MINNEAPOLIS — Since October, officials from the White House Office of Management and Budget (OMB) have been meeting with interested parties that want to provide feedback and/or concerns about the Food and Drug Administration’s (FDA) proposed tobacco deeming regulations.
By Thomas A. Briant – December 09, 2015
This OMB regulatory review process involves analyzing the economic benefits and costs of proposed federal regulations.
On Friday, December 4th, NATO President Mary Szarmach and NATO Executive Director Thomas Briant met with OMB officials to discuss NATO’s concerns with the FDA deeming regulations. One of the key issues discussed was the requirement that literally thousands of cigars, pipe tobacco products, and electronic cigarette and vaping products would not remain on the market because of the requirement that a Pre-Market Tobacco Application (PMTA) be filed with the FDA for each product SKU.
Under the Family Smoking Prevention and Tobacco Control Act, the law that authorized the FDA to regulate tobacco products, a new tobacco product that is not virtually identical to an existing product already on the market as of Feb. 15, 2007, would need to file a PMTA application for each product SKU. This Feb. 2007 date is known as the “predicate date” or “grandfather date.” Since most cigars, pipe tobacco, and now electronic cigarettes have either changed in composition, blends, or are simply newer products, a PMTA application would need to be compiled and filed for most cigar, pipe tobacco and e-cigarette product SKUs.
Given this requirement to file a PMTA on thousands of cigar, pipe tobacco, and e-cigarette and vapor products, the concern expressed to the OMB is that a significant number of these products would be removed from store shelves because of the high cost of compiling and filing a PMTA. In July of this year, a Wall Street Journal article reported that a single PMTA application could cost $2 million or more. This means that many small to medium size manufacturers would simply not have the financial resources to file PMTA’s with the FDA for each of their product SKUs and would be required under the law to remove products from store shelves within twenty-four months after the deeming regulations become effective.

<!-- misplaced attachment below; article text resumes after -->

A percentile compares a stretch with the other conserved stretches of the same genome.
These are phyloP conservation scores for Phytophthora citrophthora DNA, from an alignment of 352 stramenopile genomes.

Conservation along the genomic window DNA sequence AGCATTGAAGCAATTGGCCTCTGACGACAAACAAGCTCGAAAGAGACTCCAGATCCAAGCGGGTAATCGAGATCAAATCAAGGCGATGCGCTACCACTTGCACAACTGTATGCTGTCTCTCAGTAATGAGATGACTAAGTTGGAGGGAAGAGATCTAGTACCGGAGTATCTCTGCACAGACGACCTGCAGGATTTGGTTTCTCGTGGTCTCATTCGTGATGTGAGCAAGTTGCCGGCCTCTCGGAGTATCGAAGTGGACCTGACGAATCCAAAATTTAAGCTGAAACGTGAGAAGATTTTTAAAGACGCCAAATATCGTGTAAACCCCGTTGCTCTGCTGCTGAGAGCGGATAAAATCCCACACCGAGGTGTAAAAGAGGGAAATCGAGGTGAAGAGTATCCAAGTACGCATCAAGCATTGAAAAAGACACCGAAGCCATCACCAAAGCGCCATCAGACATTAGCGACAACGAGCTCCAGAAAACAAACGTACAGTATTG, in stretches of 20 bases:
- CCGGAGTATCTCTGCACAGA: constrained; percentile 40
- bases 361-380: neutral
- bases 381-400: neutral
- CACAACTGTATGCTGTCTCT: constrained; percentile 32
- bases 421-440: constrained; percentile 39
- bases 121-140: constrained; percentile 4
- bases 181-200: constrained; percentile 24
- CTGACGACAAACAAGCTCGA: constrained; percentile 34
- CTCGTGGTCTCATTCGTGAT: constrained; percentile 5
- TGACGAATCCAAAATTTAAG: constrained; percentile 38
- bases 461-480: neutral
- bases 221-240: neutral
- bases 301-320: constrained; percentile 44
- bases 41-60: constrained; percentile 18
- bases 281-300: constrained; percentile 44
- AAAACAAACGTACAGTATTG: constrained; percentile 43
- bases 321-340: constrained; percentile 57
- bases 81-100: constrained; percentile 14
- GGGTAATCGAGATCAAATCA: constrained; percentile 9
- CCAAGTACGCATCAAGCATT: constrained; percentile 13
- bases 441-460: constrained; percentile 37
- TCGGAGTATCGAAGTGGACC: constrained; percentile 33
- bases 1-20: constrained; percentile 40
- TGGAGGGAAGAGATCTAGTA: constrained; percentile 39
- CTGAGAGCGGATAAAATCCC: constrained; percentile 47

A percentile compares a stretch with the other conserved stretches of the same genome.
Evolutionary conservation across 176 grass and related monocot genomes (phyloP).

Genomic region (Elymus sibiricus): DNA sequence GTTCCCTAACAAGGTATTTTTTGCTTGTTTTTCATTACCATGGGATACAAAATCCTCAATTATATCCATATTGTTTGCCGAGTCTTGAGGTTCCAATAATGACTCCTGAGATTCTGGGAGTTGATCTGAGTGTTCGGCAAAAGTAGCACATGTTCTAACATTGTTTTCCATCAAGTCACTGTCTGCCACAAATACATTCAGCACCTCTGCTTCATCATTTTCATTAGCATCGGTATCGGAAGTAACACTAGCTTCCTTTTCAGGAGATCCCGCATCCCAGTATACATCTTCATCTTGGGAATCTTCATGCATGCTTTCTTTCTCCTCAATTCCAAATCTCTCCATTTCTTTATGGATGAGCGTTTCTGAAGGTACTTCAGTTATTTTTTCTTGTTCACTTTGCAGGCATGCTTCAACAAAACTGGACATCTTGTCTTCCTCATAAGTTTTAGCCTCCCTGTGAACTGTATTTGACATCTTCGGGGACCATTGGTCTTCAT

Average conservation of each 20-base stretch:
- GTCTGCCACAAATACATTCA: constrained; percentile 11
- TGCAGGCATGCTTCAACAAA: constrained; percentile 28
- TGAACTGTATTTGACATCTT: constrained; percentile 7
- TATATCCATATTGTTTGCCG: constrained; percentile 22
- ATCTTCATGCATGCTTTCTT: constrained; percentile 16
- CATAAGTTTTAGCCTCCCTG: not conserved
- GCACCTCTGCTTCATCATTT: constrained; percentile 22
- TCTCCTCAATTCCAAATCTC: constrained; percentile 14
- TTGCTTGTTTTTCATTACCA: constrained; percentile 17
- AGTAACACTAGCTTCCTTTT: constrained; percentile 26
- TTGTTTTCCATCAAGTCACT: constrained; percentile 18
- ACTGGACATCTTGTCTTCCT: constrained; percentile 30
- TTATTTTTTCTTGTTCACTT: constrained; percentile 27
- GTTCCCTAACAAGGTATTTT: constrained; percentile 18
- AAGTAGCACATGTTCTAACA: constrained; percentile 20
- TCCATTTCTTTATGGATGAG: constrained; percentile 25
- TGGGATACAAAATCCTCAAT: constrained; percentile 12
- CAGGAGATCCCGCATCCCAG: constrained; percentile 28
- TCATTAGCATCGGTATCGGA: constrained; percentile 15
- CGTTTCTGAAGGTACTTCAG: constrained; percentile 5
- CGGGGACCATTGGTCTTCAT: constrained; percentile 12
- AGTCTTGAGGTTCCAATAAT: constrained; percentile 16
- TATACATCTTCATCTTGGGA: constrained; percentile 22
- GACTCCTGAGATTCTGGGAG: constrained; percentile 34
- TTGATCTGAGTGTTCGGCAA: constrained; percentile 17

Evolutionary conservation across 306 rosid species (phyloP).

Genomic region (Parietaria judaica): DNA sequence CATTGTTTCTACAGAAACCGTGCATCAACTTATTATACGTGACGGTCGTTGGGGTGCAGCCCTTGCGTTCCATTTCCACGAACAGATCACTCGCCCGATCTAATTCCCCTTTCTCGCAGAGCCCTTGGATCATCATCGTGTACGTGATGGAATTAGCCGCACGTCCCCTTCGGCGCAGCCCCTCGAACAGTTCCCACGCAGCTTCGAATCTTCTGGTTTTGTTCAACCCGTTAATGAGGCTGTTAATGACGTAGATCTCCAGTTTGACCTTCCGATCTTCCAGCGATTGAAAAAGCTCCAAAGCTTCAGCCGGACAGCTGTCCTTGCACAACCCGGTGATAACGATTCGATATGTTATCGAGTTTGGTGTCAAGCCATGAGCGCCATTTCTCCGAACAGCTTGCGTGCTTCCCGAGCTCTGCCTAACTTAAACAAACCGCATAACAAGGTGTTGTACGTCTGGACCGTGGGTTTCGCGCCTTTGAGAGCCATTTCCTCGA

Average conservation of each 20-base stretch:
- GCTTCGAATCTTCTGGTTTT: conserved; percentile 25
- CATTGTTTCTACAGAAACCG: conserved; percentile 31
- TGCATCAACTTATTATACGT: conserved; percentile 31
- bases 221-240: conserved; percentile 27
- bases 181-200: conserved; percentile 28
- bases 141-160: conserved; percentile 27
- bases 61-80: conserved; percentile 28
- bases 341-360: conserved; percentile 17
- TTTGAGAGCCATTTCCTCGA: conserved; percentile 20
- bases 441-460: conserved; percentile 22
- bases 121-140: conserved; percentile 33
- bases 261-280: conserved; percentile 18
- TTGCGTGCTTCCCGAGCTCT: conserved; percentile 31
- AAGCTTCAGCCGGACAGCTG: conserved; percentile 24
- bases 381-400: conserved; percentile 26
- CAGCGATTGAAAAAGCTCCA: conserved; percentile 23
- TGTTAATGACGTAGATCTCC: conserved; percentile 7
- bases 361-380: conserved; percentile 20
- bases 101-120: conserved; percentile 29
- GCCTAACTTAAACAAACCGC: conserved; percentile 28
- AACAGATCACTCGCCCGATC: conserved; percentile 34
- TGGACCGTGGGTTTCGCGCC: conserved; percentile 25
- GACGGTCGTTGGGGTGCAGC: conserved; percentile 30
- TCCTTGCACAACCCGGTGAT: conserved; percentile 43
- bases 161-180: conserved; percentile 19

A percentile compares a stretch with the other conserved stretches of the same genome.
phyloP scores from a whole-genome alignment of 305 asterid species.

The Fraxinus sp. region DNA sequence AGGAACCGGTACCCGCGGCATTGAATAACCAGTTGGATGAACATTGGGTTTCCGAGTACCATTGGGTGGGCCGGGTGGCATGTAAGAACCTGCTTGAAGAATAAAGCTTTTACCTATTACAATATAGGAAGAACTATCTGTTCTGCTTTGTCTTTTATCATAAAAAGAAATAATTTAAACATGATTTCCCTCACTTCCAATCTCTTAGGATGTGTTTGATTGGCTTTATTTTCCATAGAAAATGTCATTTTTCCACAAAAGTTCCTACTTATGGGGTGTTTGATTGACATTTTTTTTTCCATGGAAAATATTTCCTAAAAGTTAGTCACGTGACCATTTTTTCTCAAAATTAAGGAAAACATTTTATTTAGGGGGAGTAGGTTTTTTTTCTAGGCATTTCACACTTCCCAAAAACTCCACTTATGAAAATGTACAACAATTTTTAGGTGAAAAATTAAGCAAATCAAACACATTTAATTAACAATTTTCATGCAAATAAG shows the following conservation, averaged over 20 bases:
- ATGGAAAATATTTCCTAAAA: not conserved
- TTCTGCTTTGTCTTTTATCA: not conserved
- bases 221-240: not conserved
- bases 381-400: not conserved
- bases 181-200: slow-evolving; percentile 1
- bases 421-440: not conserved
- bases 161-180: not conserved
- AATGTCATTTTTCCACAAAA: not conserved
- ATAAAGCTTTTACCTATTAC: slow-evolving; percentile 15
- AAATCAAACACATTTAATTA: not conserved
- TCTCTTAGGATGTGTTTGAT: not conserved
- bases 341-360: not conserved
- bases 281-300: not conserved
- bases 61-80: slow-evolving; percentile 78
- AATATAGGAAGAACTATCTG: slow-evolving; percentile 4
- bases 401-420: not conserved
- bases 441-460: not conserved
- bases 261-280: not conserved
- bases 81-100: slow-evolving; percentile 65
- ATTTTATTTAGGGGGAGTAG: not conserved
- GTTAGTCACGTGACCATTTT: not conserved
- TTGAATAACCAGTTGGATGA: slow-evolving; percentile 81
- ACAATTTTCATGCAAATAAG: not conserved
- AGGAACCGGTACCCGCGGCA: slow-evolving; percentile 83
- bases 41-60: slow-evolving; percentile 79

In fact, in the FDA’s own economic analysis, the agency states that considerable product exit would occur, meaning products would be taken out of the marketplace. The FDA’s report quantifies this product loss by estimating that 50% to 90% of handmade cigar products would remain on the market. Stated differently, this means that 10% to 50% of handmade cigar products would be removed from the market. That is a significant reduction in the number of products and would lead to reduced retail sales and lost retail and manufacturing jobs.
Based on her store sales, NATO President Mary Szarmach provided OMB officials with estimates of lost cigar, pipe tobacco, and e-cigarette/vapor sales. Hundreds of SKUs could be lost and this she said would result in an anti-competitive marketplace. If only the largest of manufacturers have the economic ability to pay for PMTA applications, then the removal of so many tobacco products made by small-to-medium-size companies would potentially leave very few manufacturers left to make these various tobacco products. A competitive free market economy better serves consumers as opposed to a marketplace with only several manufacturers.
In addition, NATO questioned the FDA’s statement in its fiscal analysis that “for the nation as a whole, employment gains from spending on other products would offset any employment losses from reduced spending on tobacco products.” In other words, NATO provided comments to the OMB officials that the deeming regulations would likely result in significant job losses, especially if the Feb. 15, 2007, predicate/grandfather date is not changed. The FDA referenced an article published in 2000 by Frank Chaloupka and Kevin Warner titled “The Economics of Smoking” source for this no-net job claim.
The OMB continues to schedule meetings with interested parties and there is no set or definite timetable for the agency to complete its review and recommendations regarding the FDA’s deeming regulations.